The LRINEC (laboratory risk indicators for necrotizing fasciitis) score was developed in 2004 to help distinguish necrotizing fasciitis from severe soft tissue infections. Some of the laboratory tests, however, may be elevated at baseline in diabetic patients.
To evaluate the use of the LRINEC score in diabetic patients.
A retrospective study was performed on all patients admitted with either a primary diagnosis of cellulitis or necrotizing fasciitis between April 2010 and June 2014. Patients were excluded if they did not have the appropriate presenting lab values to calculate a LRINEC score. Presenting lab values were used to calculate each patient's LRINEC score and diabetic status was evaluated using International Classification of Diseases (ICD)-9 coding. All cases of necrotizing fasciitis were confirmed surgically.
A total of 670 patients met our inclusion criteria with 415 non-diabetic patients and 255 diabetic patients. Twenty-four of the non-diabetic patients (6.1%) and 11 of the diabetic patients (4.3%) had surgically confirmed necrotizing fasciitis. The average presenting LRINEC score in non-diabetic patients with and without necrotizing fasciitis was 6.9 ± 2.4 and 2.5 ± 2.4, respectively. The average presenting LRINEC score in diabetic patients with and without necrotizing fasciitis was 9.8 ± 2.1 and 4.1 ± 2.9, respectively. These scores were significantly higher (p < 0.01) than their non-diabetic counterparts. The sensitivity and specificity of a LRINEC score of 6 in non-diabetic patients was 0.79 (95% CI 0.57-0.99) and 0.86 (95% CI 0.82-0.89), respectively. In diabetic patients, the sensitivity and specificity were 0.91 (95% CI 0.57-0.99) and 0.72 (95% CI 0.67-0.78).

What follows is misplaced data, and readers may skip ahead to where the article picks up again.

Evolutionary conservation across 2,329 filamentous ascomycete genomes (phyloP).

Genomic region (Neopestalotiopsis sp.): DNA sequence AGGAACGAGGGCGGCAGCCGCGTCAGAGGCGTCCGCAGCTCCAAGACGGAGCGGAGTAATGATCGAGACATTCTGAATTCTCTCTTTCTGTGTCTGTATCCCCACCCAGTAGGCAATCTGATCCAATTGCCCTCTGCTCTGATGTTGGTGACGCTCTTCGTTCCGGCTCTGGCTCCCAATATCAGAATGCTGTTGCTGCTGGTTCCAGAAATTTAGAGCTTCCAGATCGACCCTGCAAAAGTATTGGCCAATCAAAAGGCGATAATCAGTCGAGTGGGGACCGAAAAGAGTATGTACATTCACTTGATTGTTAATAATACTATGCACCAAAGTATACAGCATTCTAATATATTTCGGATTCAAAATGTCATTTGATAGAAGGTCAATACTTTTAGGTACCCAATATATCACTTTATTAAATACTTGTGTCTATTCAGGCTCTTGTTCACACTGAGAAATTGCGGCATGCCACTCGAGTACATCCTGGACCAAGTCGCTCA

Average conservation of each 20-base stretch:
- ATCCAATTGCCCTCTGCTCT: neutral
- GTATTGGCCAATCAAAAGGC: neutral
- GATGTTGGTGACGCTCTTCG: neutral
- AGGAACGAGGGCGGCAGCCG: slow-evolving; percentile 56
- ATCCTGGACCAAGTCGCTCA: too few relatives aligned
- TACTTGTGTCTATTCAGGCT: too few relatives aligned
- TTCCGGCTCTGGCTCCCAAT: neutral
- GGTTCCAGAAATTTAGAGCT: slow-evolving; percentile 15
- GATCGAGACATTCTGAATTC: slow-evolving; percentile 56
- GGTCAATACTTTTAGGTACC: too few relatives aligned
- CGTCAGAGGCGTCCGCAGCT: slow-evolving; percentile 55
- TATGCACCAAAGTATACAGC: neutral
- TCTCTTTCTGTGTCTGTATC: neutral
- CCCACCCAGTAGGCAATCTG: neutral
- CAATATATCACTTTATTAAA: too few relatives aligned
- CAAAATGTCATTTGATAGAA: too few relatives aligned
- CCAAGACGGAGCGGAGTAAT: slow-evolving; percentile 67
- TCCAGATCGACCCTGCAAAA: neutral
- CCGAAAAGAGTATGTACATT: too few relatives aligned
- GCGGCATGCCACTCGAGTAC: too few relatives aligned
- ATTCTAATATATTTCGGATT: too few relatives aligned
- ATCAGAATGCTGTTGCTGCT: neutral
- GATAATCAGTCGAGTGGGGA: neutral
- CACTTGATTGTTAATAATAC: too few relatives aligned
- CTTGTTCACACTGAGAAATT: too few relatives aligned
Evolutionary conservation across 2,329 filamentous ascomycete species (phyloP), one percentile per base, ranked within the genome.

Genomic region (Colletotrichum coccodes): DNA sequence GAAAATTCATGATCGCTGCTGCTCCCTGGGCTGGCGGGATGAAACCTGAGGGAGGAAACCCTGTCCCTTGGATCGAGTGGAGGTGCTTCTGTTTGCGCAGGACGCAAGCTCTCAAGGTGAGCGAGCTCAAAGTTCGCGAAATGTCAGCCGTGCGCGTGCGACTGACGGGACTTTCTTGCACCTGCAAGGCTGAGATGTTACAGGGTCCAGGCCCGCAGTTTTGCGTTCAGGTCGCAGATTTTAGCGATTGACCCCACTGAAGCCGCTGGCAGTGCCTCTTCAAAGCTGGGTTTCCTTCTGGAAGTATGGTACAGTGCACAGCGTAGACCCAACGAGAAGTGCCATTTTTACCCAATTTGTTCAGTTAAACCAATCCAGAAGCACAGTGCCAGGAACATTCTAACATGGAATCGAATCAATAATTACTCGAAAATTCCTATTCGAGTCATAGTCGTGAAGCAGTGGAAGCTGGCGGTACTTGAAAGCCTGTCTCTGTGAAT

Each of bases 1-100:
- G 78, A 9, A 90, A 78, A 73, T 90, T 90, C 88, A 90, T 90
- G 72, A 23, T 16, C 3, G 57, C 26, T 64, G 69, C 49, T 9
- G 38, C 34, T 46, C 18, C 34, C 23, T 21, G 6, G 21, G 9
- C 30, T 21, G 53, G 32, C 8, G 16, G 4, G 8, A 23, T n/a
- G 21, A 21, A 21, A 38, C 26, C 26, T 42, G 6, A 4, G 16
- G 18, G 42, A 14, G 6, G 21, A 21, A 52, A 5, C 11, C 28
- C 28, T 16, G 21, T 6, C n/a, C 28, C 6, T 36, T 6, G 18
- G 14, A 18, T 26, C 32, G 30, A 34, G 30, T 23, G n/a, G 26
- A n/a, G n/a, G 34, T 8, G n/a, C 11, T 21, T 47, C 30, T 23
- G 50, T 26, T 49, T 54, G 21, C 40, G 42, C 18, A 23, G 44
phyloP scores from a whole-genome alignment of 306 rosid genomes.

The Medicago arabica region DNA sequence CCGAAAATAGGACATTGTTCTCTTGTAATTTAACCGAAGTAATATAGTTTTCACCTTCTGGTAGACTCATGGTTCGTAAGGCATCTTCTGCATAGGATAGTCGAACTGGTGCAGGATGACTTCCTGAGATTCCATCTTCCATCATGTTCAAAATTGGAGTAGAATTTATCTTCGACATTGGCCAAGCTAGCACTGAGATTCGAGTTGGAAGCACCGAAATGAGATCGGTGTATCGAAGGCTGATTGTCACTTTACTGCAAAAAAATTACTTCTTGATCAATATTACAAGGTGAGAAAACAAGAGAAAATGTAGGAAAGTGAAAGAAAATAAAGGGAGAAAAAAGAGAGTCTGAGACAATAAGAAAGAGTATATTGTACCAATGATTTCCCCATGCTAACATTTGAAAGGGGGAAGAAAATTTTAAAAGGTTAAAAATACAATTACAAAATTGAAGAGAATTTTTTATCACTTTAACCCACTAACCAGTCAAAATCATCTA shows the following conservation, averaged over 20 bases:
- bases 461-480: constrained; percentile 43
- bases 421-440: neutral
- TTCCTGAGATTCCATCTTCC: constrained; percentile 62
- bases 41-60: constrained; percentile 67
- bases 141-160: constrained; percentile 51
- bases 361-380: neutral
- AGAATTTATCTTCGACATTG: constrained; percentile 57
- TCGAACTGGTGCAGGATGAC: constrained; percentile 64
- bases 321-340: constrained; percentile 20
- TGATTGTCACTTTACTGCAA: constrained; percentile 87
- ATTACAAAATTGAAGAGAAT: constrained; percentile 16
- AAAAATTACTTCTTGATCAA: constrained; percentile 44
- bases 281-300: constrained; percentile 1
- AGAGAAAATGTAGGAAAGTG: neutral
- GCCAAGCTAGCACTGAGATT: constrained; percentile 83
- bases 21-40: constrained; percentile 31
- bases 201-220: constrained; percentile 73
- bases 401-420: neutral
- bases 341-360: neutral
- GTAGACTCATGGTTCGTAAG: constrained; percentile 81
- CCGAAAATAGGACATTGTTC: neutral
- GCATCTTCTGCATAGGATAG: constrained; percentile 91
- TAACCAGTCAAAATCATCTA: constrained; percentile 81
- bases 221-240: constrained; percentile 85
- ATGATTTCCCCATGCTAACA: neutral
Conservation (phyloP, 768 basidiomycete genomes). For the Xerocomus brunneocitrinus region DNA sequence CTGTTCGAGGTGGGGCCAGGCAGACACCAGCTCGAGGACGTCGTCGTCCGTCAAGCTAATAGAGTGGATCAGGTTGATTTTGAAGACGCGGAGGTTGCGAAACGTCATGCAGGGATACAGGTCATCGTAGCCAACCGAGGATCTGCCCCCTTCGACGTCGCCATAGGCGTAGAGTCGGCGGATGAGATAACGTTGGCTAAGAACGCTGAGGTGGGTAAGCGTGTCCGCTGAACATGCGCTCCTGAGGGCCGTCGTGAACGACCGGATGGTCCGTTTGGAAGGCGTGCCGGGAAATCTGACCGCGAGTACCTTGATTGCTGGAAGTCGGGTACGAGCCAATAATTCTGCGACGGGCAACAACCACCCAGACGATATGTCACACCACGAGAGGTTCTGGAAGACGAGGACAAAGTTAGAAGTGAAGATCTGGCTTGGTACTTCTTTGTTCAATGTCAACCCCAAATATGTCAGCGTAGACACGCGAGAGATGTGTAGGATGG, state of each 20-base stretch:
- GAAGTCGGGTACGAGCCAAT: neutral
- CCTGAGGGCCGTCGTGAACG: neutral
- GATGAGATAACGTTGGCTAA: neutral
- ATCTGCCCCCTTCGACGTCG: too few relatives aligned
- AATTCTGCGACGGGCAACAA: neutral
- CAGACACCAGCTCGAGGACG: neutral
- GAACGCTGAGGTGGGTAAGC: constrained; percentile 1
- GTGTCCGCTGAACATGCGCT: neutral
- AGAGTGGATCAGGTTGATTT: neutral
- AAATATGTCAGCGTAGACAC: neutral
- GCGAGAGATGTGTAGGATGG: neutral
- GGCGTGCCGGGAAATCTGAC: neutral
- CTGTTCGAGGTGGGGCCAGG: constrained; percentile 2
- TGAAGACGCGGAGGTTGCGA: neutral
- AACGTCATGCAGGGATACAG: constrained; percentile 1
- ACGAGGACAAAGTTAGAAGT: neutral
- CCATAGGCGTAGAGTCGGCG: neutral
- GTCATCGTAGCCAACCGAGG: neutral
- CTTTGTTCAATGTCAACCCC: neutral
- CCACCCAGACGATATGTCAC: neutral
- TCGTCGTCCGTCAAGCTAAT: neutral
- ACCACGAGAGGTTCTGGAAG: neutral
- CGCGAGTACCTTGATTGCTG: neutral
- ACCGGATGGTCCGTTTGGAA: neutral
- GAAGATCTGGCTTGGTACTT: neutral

The LRINEC score is significantly higher in diabetic patients when compared with non-diabetic patients. Using a cutoff score of 6 produces a test with a poor specificity in diabetic patients.
Necrotizing fasciitis is a serious, life threatening soft tissue infection that can spread rapidly along fascial planes. This rapid spread often leads to hemodynamic instability, systemic sepsis and can eventually lead to multi-organ failure and death. Given the severity of this infection, early diagnosis and treatment, including surgical debridement, are vital. Diagnosis of necrotizing fasciitis is a clinical diagnosis, and given the consequences in delayed treatment, it should be managed with a high index of suspicion. Unfortunately, the common presenting features of swelling, pain and erythema  are non-specific and early necrotizing fasciitis can easily be mistaken for cellulitis , which is largely treated non-operatively. There are "hard signs" of necrotizing fasciitis that are more specific including pain out of proportion, rapidly spreading infection, bullae, skin ecchymosis/sloughing, gas in tissue, skin anesthesia, edema beyond erythema and sepsis, but these are only present in 43% of cases .